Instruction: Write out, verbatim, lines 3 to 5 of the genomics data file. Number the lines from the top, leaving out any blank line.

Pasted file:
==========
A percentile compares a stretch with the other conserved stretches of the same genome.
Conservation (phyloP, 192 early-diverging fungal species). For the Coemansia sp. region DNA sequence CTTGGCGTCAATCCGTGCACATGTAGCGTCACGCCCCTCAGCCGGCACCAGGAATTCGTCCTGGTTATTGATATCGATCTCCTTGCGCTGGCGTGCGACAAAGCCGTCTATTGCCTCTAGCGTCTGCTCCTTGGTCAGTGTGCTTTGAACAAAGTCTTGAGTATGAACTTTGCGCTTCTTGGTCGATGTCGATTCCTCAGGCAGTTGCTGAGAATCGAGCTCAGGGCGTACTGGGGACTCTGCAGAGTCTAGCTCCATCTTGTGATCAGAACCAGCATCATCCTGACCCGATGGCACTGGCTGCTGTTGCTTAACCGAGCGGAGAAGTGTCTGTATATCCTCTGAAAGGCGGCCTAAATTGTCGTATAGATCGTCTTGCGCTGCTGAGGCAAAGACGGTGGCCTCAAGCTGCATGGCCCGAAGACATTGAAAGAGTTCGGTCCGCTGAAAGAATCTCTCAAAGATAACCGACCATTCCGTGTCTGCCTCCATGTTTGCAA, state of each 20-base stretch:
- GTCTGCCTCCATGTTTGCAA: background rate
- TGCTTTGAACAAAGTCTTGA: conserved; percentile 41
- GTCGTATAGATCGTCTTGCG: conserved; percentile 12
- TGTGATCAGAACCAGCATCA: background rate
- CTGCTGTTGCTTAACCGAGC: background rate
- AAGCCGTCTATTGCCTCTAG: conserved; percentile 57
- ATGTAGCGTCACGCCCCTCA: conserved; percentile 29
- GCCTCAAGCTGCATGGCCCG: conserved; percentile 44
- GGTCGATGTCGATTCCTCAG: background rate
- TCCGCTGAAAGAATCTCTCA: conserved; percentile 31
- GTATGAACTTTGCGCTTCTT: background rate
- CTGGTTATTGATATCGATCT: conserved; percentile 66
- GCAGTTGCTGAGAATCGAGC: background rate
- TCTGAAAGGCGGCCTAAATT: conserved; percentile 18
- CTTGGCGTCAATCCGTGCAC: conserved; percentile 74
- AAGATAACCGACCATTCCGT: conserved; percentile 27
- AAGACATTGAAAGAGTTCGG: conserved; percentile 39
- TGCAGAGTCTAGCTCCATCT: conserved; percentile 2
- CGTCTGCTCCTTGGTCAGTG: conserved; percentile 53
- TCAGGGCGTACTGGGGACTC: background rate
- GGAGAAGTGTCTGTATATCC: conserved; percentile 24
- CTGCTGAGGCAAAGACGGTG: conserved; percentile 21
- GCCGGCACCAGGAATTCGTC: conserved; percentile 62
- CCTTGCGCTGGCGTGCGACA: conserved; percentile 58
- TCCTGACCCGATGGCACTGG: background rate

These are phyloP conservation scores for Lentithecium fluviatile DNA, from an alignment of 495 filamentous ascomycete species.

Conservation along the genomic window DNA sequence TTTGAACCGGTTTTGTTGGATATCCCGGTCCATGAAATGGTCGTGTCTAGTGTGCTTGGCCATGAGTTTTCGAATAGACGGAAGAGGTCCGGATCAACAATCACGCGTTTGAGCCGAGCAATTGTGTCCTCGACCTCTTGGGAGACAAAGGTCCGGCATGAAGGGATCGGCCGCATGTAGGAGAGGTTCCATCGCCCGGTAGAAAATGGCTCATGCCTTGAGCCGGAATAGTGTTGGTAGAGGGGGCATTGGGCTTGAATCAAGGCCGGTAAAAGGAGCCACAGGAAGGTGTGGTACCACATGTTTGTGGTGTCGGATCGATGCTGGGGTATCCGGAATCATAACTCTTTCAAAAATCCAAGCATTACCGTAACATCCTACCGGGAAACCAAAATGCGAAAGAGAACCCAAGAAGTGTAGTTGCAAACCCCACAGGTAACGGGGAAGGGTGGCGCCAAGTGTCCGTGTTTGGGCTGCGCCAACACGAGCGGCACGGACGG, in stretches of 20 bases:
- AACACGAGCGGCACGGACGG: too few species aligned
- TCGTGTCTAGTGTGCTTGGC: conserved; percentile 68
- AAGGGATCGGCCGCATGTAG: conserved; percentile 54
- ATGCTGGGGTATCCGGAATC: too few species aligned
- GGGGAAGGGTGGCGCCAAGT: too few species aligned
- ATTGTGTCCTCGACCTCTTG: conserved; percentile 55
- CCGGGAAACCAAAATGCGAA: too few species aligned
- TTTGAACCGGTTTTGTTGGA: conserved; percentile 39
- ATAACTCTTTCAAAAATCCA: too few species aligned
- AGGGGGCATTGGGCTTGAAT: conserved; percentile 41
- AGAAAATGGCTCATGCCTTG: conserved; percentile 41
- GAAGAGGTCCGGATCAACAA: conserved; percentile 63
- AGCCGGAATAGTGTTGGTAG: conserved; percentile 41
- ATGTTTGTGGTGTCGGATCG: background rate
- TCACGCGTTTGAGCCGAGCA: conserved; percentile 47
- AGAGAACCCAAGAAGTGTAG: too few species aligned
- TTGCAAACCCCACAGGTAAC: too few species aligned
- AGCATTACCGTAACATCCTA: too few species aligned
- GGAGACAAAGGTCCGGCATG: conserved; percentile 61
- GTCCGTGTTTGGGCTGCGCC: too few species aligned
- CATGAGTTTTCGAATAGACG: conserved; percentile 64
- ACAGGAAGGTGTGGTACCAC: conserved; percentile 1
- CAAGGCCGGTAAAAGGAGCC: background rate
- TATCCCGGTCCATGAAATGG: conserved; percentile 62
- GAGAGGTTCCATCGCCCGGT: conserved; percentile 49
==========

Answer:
- GTCTGCCTCCATGTTTGCAA: background rate
- TGCTTTGAACAAAGTCTTGA: conserved; percentile 41
- GTCGTATAGATCGTCTTGCG: conserved; percentile 12